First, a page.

Part of the 3-hr long procession celebrating The Feast of the Ascension.

Part of the 3-hr long procession celebrating The Feast of the Ascension.

The group sampling the beers and making plans.

The group sampling the beers and making plans.

May 30 – Friday

Bob had arranged a Flanders Field Battlefield tour for today, through quasimodo.be. The tour host, Philippe, drove us through and stopped at many of the Commonwealth and German cemeteries (Tyne Cot and Langemark among them), battlefields, memorials and towns well known to most Canadians. Philippe had an encyclopaedic knowledge of the area and WW1 (which is good, considering his job) and kept us well informed and entertained throughout. A highlight for me was the visit to the Essex Farm Cemetery and Dressing Station, where John McCrae worked and wrote “In Flanders Fields”. The panels in the Menin Gate, in Ypres, contain the names of over 50,000 Commonwealth soldiers who died in the Ypres Salient but whose bodies have never been found. Bodies are still being discovered today and, if identified, the names are removed from the Menin gate. Armaments – grenades, shells, gas canisters, etc – are also still being discovered, either turned over in fields by farmers, in construction sites, etc, sometimes to disastrous effects. Sadly, people are still dying from this war.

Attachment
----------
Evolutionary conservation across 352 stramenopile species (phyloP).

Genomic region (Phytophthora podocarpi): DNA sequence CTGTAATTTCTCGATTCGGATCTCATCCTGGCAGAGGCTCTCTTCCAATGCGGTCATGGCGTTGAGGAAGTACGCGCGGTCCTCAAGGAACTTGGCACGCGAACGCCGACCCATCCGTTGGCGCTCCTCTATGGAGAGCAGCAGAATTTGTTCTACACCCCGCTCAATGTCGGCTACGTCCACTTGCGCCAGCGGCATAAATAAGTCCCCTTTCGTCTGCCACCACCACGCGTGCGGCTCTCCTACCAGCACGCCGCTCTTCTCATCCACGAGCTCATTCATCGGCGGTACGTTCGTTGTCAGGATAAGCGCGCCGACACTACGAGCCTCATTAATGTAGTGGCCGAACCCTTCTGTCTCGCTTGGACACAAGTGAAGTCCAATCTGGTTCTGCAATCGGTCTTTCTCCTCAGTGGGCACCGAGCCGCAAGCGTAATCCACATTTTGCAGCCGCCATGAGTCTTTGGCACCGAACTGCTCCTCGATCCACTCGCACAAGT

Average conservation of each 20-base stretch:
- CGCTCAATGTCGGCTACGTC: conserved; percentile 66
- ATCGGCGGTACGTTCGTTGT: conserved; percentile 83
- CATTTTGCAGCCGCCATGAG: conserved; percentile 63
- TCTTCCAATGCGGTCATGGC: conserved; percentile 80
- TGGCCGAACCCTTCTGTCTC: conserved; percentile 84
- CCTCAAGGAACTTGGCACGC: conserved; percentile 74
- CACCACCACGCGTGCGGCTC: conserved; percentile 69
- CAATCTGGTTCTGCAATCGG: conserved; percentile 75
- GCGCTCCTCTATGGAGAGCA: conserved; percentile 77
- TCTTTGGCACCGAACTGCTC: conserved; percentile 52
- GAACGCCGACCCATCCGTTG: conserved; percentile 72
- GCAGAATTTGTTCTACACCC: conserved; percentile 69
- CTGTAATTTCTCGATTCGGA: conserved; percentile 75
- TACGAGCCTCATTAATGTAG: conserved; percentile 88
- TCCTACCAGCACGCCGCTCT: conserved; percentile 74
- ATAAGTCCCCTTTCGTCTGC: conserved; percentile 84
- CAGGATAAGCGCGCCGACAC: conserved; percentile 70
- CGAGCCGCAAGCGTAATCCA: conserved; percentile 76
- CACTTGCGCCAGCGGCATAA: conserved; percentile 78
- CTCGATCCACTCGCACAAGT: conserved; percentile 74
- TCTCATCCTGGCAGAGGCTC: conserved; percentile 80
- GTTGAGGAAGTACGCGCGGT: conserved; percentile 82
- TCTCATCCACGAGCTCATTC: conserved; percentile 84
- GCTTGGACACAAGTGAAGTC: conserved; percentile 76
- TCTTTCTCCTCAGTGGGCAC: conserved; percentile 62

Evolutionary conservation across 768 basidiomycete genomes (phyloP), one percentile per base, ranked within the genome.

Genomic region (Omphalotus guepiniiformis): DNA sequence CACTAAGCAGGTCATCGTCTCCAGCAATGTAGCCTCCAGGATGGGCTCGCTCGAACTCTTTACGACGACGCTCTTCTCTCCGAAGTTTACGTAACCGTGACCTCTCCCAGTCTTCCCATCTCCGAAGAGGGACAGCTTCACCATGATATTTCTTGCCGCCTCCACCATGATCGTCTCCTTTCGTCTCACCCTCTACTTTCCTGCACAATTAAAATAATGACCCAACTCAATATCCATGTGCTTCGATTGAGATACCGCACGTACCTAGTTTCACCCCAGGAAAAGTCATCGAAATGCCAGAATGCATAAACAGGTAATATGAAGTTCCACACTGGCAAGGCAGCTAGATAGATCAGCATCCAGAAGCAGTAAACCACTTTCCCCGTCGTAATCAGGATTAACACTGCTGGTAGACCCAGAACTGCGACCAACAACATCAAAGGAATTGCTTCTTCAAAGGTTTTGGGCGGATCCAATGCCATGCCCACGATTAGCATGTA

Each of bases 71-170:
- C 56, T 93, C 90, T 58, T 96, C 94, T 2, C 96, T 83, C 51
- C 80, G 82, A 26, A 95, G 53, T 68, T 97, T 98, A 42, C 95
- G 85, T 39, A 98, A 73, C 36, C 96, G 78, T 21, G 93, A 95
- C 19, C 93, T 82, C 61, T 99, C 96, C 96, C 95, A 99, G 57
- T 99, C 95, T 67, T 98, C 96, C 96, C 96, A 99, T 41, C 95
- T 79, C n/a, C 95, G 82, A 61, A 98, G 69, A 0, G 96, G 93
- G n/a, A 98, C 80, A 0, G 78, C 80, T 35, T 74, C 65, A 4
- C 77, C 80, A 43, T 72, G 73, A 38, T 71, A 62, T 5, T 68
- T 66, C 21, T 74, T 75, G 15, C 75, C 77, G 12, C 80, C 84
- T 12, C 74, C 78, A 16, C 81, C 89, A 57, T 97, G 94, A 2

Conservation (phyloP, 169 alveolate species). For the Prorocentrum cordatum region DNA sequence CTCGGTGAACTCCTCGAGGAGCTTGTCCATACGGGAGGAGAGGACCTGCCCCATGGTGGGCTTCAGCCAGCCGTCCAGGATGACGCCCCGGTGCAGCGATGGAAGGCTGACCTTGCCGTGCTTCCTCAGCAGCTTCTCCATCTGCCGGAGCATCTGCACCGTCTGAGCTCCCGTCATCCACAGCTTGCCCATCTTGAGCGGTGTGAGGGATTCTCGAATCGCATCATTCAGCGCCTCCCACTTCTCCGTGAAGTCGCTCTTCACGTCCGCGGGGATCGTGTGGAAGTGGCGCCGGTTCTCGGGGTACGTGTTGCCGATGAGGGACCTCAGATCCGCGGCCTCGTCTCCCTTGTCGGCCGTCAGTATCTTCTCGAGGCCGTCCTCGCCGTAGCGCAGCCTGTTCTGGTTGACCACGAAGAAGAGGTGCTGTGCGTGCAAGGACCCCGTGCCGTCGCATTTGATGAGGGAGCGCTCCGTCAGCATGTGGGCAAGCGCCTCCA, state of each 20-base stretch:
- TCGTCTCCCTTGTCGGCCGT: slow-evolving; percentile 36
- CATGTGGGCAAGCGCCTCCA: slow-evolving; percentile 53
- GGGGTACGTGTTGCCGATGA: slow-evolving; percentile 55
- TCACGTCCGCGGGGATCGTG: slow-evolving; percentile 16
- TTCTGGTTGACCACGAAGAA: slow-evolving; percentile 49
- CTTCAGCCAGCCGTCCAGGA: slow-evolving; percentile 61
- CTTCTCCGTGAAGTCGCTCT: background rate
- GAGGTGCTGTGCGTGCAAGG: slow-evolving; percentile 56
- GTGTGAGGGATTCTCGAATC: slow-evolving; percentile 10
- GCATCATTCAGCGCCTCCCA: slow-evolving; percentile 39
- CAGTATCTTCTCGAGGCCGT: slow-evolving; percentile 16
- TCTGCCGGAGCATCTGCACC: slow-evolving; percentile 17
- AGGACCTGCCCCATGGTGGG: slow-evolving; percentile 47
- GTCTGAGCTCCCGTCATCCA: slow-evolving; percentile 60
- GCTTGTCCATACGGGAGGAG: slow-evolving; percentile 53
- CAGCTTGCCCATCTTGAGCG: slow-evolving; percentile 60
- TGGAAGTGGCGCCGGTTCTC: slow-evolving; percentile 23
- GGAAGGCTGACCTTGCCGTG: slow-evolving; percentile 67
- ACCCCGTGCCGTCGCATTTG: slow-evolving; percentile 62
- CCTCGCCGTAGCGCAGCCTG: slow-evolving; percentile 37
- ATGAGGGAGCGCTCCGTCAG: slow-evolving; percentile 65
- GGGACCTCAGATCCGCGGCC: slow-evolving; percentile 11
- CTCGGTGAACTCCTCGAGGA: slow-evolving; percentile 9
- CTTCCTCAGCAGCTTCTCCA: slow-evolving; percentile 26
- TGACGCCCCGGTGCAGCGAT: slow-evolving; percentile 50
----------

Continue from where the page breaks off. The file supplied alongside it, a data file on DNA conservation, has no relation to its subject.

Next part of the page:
Passchendaele Memorial

Passchendaele Memorial

In Flanders Fields memorial

In Flanders Fields memorial

Tyne Cot Commonwealth cemetery. The largest cemetery for Commonwealth forces in the world, for any war.

Tyne Cot cemetery. The largest cemetery and memorial for the missing for Commonwealth forces in the world, for any war.

The Menin Gate in Ypres. It contains the names of over 50,000 Commonwealth soldiers who died in the Ypres Salient but whose bodies have never been identified or found.

The Menin Gate in Ypres. It contains the names of over 50,000 Commonwealth soldiers who died in the Ypres Salient but whose bodies have never been identified or found.

There were lots of other tour groups roaming around, and at the Poelkapelle British cemetery we encountered one composed of some car club, driving their hot cars.


Ferrari – back seat was all engine!





Kinda took the edge off the sadness of the area, which wasn’t a bad thing.